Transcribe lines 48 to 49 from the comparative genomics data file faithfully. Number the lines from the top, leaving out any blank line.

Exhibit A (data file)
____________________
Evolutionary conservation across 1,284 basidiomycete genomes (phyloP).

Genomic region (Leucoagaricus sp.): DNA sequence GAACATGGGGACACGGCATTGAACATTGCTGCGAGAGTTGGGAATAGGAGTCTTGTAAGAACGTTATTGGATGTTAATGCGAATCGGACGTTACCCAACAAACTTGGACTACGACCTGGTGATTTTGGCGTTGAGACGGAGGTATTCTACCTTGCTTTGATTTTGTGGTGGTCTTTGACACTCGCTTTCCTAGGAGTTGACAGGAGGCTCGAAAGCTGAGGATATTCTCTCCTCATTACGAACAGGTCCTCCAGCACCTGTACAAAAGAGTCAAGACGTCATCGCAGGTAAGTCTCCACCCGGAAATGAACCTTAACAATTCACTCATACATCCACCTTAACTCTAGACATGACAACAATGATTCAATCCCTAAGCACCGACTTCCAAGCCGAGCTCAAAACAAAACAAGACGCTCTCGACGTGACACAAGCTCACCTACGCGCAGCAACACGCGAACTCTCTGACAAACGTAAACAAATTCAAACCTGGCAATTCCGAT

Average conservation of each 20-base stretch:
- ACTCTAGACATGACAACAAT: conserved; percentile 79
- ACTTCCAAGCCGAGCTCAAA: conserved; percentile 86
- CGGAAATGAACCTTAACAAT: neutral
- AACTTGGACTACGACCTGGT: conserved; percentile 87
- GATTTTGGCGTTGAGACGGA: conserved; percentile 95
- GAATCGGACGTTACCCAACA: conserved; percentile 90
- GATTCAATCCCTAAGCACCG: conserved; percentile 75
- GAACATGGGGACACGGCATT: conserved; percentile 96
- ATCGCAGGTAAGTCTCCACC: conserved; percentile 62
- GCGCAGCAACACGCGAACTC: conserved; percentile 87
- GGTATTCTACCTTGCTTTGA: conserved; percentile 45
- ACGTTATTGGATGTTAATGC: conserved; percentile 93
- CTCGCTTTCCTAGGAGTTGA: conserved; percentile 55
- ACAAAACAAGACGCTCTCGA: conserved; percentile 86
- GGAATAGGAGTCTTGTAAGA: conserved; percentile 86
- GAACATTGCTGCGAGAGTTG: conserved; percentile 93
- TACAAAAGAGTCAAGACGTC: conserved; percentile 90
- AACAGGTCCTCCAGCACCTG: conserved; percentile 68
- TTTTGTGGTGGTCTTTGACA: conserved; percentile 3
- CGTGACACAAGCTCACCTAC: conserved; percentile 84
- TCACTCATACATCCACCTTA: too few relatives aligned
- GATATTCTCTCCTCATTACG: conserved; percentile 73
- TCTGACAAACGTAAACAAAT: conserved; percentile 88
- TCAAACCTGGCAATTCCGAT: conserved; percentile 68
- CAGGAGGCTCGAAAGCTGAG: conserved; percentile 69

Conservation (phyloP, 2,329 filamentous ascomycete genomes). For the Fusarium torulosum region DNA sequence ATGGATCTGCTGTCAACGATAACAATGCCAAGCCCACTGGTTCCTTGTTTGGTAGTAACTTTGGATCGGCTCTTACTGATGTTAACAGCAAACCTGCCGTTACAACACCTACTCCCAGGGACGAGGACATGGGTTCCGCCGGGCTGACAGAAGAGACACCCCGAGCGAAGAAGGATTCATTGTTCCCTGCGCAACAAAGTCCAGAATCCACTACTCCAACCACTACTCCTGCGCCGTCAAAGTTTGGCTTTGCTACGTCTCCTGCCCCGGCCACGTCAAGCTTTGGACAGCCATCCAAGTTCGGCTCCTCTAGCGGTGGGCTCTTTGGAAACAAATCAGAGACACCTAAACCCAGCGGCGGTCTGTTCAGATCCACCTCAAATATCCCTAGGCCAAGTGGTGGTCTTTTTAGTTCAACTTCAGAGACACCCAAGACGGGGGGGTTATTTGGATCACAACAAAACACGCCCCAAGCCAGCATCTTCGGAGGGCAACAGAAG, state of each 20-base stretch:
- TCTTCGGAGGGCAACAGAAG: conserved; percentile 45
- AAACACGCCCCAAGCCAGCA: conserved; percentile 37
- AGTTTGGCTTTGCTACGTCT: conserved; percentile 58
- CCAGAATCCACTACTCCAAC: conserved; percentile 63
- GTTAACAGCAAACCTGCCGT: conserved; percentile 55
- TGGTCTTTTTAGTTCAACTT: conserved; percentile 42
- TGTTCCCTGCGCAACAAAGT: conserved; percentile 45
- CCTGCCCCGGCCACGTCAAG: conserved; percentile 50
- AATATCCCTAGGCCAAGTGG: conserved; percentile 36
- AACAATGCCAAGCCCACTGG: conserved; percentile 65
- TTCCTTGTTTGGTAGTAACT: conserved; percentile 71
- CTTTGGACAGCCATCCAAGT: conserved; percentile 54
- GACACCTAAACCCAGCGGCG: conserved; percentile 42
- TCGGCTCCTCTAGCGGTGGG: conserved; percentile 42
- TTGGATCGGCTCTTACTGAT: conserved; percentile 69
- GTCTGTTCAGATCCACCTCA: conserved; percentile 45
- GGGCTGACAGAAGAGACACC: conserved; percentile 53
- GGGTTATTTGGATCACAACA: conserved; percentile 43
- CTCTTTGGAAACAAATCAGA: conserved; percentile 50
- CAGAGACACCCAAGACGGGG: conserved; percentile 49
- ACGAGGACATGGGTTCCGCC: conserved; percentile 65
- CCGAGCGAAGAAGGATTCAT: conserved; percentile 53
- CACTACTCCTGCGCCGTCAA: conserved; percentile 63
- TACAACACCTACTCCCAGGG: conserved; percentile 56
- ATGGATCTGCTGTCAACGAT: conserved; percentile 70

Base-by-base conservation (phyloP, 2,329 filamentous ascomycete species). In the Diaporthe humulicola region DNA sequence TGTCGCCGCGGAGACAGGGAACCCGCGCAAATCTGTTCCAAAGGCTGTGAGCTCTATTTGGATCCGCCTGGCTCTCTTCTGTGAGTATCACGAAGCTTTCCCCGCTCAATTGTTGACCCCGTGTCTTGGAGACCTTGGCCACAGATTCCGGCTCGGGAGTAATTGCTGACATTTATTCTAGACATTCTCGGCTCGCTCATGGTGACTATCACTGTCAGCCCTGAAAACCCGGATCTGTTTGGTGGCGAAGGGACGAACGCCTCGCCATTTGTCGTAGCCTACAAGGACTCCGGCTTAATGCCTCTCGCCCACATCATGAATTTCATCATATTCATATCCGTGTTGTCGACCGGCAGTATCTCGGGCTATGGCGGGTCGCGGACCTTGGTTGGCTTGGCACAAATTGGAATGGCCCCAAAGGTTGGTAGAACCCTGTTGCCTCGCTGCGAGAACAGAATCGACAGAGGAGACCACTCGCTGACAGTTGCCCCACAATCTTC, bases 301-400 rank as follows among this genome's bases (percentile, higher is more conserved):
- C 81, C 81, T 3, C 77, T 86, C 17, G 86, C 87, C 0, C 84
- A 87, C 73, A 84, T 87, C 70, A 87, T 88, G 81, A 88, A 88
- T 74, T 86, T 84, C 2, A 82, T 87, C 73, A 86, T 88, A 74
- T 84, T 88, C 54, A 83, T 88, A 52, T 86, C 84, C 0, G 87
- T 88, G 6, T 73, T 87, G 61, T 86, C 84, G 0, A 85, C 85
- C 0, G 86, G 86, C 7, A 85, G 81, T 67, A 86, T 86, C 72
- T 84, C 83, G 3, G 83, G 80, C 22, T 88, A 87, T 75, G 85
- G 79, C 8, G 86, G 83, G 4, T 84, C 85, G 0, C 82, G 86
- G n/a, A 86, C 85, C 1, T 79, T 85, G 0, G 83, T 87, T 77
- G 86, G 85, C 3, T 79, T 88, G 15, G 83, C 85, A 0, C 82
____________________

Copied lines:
- CTCTTTGGAAACAAATCAGA: conserved; percentile 50
- CAGAGACACCCAAGACGGGG: conserved; percentile 49